Electric Guitar Necks
Choosing a guitar that has a neck to suit you is an important consideration. Guitar necks will vary considerable in their design betwen one make of guitar and another and will have a significant impact upon the feel of the guitar to play, style of play, and an influence upon the tone of the instrument.
Guitar models will have necks of different lengths and this can make a noticeable difference to the feel of the guitar to play. The length to take into account is its ‘scale length’, which is not the length of the neck from one end to the other. It is a measurement from the saddle on the bridge to the ‘nut’ situated at the headstock end. (The nut is the slotted piece through which strings run, before the first fret, and the saddle is what the string sits upon as it leaves the bridge.) So it is really a measurement of the strings maximum vibrational length.
If we take as examples two well known guitar makes, the scale length on a Fender, such as a stratocaster, or Telecaster, is 25.5 inches and on a popular Gibson it is 24.75 inches. As a consequence, and a key thing to note, the frets are more widely spaced on a longer scale neck than they are on a shorter scale neck. Not only is the difference noticeable in terms of how the neck will feel to play but a difference in tone is also noticeable. This is because the strings on a shorter scale neck will have less tension in them when reproducing the same note played on a string of longer vibrational length. On a short scale neck, the strngs will feel slacker and the tone deeper, whereas on a longer scale neck the strings feel tighte and tone often described as crisper.
The shape of a guitar neck’s profile can be considered in terms of its curvature of front and back. This shape will have an affect upon comfort of the neck in the hand and, to some extent, an implication for the style of playing to which it can be best suited to also. The rear of the neck can be deep or shallow and three typical profiles have evolved. These are refered to as ‘C’ shape, ‘U’ shape and ‘V’ shape, where the letters are themselves illustrative of the shape implied. ‘D’ is another example. The most popular profile of guitar neck today is the C shape. As a rule, it’s a reasonably comfortable standard and therefore fitted to most models today. Older guitars necks, refereed to as ‘vintage’ necks, preferred by the author, tended to have a ‘U” shaped profile and you can expect to find these on a re-issue model, though perhaps less deep deep some have noted than on the originals. Similarly the ‘V’ shape necks were an earlier design which is sometimes available on guitars today and for which a hard and soft version exists which gives an indication of the sharpens, or severity in the angularity of the ‘V’. It depends really on what you find best fits into the palm of your hand and the ‘C’ shape, found on most necks, is usually fine. In addition to these mentioned above, the rear a neck can also be asymmetric, having one side thicker than the other to sit gently in the hand.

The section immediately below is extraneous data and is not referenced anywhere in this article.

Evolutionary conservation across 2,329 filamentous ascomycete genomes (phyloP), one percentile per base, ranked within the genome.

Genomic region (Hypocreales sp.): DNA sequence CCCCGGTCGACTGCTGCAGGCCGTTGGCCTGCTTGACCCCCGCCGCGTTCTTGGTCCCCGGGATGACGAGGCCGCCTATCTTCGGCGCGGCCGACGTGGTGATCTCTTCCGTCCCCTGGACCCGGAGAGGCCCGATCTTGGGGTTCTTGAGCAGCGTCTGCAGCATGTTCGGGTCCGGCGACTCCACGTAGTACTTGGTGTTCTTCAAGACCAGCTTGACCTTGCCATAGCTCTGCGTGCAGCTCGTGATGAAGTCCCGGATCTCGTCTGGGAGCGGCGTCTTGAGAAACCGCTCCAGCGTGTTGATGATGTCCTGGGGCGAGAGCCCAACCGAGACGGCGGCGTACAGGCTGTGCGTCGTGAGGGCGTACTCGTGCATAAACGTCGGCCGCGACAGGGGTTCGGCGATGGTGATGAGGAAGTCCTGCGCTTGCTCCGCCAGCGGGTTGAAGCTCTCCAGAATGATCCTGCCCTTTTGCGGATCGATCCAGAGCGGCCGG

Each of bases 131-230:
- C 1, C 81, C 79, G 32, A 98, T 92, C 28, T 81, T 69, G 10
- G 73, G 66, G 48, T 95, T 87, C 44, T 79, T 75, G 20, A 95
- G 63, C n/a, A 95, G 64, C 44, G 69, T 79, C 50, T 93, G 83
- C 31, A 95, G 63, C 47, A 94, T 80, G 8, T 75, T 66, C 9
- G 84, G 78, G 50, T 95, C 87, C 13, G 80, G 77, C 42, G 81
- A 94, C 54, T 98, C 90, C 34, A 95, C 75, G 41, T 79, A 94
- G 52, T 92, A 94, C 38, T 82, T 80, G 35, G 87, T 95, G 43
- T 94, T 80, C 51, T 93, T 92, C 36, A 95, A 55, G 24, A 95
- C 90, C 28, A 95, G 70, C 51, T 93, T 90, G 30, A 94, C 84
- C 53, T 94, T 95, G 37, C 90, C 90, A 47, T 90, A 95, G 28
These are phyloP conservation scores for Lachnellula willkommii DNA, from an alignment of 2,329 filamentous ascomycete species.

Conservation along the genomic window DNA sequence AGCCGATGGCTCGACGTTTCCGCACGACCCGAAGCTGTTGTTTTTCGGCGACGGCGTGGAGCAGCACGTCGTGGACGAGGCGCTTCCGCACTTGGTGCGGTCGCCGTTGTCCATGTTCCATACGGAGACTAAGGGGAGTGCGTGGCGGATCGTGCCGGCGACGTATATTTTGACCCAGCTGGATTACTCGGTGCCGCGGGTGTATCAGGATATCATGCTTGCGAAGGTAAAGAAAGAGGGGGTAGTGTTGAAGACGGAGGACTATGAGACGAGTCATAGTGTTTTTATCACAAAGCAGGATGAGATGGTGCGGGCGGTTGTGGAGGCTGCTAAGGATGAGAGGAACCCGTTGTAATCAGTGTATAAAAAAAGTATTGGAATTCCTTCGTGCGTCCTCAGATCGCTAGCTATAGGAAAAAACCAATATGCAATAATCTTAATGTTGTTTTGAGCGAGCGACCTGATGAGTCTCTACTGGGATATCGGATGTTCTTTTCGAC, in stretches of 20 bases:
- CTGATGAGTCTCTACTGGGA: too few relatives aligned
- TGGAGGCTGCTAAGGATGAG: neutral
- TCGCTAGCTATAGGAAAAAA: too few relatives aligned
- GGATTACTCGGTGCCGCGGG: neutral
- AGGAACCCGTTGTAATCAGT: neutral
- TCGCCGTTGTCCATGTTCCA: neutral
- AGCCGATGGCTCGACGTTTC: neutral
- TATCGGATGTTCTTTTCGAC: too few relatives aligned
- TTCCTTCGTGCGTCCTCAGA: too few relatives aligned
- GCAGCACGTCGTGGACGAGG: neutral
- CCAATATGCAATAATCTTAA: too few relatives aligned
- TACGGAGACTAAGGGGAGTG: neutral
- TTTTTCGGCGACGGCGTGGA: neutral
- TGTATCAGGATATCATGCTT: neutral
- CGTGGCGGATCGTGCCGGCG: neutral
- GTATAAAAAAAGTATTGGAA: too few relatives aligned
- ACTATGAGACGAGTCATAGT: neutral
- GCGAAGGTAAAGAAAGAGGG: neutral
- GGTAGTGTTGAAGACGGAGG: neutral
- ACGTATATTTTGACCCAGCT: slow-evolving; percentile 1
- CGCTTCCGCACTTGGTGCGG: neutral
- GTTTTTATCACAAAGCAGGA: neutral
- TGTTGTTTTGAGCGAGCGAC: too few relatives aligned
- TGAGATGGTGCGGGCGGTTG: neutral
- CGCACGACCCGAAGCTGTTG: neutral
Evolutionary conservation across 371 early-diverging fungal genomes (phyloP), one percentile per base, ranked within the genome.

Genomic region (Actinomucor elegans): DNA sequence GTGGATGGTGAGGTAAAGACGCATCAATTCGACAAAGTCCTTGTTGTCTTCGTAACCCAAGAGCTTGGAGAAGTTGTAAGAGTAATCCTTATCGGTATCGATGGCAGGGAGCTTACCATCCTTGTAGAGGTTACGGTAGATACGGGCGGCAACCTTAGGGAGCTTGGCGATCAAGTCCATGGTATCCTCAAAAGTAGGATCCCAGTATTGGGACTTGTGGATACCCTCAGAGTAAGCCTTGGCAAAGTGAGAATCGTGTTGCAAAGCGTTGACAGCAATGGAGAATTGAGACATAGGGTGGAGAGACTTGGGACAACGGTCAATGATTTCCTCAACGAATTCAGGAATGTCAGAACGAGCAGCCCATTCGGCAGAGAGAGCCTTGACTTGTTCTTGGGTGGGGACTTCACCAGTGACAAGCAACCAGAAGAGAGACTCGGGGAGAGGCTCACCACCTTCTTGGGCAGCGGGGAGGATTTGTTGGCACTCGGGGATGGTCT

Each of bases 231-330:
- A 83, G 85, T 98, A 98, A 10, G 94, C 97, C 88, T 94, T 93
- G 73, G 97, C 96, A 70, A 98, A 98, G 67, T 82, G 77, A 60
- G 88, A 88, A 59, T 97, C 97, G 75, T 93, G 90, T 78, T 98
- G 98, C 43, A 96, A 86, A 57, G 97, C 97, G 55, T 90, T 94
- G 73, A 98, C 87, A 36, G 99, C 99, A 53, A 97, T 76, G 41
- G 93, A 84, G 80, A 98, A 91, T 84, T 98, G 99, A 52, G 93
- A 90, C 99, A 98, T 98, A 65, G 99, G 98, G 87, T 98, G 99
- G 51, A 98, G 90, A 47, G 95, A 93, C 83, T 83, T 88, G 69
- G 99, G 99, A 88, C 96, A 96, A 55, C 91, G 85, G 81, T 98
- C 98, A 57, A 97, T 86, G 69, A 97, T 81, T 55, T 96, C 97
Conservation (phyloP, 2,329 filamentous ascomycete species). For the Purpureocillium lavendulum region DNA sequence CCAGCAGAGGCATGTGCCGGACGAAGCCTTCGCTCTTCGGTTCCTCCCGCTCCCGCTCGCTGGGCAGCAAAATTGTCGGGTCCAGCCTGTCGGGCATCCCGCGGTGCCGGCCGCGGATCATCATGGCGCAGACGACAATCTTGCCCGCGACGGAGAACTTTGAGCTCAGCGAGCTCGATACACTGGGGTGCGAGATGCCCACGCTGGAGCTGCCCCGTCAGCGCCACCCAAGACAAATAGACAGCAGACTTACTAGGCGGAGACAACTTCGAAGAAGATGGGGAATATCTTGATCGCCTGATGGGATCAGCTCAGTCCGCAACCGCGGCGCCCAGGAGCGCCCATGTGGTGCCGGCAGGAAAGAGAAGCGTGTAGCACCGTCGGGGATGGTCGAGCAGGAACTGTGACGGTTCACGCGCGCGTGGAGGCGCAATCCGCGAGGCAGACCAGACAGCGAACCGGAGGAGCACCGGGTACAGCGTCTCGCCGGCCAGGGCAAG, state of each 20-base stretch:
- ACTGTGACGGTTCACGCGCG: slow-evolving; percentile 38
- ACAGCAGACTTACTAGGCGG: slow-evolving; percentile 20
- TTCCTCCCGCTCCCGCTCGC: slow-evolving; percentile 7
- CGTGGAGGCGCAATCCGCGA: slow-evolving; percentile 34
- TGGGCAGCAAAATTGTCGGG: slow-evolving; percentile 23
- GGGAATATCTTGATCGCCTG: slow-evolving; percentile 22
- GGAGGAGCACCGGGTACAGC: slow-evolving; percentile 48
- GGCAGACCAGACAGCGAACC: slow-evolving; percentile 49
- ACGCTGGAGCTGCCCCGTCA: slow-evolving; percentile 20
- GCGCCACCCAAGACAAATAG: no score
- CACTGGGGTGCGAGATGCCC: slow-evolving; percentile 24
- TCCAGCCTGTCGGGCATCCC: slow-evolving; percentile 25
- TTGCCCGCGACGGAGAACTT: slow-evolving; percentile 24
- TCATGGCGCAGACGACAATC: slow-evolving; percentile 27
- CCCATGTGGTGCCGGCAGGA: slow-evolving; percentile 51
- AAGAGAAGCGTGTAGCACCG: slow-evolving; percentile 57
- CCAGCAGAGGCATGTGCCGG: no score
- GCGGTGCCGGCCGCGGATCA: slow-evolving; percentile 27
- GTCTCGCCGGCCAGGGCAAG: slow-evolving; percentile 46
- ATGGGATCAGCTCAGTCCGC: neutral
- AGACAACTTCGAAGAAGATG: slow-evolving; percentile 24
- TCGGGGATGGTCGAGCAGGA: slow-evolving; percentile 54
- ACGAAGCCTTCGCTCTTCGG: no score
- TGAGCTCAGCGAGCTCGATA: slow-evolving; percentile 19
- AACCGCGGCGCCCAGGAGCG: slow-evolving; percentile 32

Guitar necks vary in width among different models and types. The width generally quoted is that at the nut, the first fret region. Fender electric guitars usually have a neck width of around 1.65 inches (42mm). Necks on, Gibson guitars, for another example, are usually a little wider at 1.695 inches. A standard classical guitar for comparison is around 2 inches in width at the nut. Peference would take into account comfort with regard to size of hand, length of fingers and style of play. Generaly, and perhaps not surprisingly, its easier to play faster notes on a slender neck and with a wider neck it is easier to avoid unintentionally muting strings.
The neck radius refers to the amount of curvature, or roundness, in the fretboard and
this can vary significantly. If you think of curvature as the perimter of a circle then the shorter the radius of that circle the steeper the curve at its perimeter and therefore the greater the curve of fretboard. The tendancy for contemporary electric guitars today is to have a fairly flat neck. ‘Vintage’ or early Fender guitars, particualry those in the 50s, had a radius of 7.25 inches whereas a modern day standard Fender Stratocaster, for example, will have a radius of 9.5 inches. A neck of vintage radius will sit quite nicely in the hand for playing chords, and I find soloing also. Gibson guitars have a fairly flat radius of 12 inches and latter day guitar makers, such as Ibanez, Jackson and Warmoth, whose instruments have a close correlation to heavy rock, metal music etc, have in their range guitars with a radius even flatter still, up to 16 inches. PRS guitars similarly have a neck of shallow radius but this varies more moderately between 10 and 11.5 inches on different models. Warmoth, like Jackson, produce guitars with a ‘compound’ radius which is one where the neck tapers respectively from 10″ to 16″ in the case of Warmoth and 12″ to 16″ in the model made by Jackson.